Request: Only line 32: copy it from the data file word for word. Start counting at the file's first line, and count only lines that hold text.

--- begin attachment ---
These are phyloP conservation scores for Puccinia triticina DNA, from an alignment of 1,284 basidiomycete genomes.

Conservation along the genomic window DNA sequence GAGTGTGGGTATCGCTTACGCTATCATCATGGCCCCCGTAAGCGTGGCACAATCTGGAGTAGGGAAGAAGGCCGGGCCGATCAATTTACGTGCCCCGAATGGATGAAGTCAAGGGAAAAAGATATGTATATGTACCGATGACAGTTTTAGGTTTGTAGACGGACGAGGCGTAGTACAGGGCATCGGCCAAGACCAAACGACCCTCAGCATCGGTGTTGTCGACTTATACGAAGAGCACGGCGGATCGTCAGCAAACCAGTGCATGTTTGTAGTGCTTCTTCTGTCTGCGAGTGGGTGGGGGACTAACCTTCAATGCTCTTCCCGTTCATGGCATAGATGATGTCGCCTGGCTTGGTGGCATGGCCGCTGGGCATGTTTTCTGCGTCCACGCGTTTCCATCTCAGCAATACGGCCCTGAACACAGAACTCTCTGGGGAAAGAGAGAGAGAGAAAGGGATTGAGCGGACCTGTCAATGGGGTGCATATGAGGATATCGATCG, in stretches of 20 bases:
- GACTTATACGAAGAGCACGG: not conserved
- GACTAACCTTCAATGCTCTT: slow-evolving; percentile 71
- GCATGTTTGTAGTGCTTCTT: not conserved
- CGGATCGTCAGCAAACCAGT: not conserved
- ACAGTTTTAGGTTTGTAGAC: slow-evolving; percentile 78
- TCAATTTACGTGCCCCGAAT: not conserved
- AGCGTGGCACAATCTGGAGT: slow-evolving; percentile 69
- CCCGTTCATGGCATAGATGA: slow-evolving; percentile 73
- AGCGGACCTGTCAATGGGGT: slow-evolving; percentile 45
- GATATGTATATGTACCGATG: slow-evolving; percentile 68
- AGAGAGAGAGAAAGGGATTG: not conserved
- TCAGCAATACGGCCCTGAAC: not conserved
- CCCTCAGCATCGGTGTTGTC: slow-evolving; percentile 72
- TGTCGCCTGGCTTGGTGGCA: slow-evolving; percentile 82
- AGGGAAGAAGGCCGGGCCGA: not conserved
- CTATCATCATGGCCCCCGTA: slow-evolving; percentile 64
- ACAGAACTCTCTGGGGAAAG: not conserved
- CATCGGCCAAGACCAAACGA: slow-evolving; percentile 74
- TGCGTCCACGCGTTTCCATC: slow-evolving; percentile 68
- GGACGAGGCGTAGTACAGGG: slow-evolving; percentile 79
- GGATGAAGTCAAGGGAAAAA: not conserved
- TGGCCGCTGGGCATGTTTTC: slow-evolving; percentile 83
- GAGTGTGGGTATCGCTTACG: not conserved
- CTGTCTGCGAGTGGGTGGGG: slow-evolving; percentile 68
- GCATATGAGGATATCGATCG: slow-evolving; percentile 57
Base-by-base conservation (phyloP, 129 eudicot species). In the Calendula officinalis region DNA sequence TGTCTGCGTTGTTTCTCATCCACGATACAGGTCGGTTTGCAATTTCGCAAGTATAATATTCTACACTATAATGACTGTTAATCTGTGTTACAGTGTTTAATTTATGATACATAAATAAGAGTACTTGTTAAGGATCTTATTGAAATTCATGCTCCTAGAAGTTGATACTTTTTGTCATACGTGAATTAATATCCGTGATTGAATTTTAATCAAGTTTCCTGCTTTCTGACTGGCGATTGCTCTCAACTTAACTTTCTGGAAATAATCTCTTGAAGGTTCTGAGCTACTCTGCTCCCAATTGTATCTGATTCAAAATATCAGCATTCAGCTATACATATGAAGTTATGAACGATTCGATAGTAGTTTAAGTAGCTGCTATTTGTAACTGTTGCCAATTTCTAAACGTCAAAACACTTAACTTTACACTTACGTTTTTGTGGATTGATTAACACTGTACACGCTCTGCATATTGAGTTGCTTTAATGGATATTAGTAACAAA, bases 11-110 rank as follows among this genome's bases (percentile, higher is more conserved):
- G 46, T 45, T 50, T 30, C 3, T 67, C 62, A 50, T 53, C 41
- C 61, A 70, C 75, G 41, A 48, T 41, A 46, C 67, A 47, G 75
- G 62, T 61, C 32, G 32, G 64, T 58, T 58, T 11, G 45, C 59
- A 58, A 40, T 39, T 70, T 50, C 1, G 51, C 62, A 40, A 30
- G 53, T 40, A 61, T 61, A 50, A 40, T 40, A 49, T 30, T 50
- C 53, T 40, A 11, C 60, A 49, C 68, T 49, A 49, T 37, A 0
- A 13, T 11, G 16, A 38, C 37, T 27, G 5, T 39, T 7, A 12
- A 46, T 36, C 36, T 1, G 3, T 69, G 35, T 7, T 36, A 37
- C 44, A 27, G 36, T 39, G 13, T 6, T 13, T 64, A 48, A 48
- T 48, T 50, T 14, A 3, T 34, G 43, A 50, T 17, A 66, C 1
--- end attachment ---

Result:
- A 58, A 40, T 39, T 70, T 50, C 1, G 51, C 62, A 40, A 30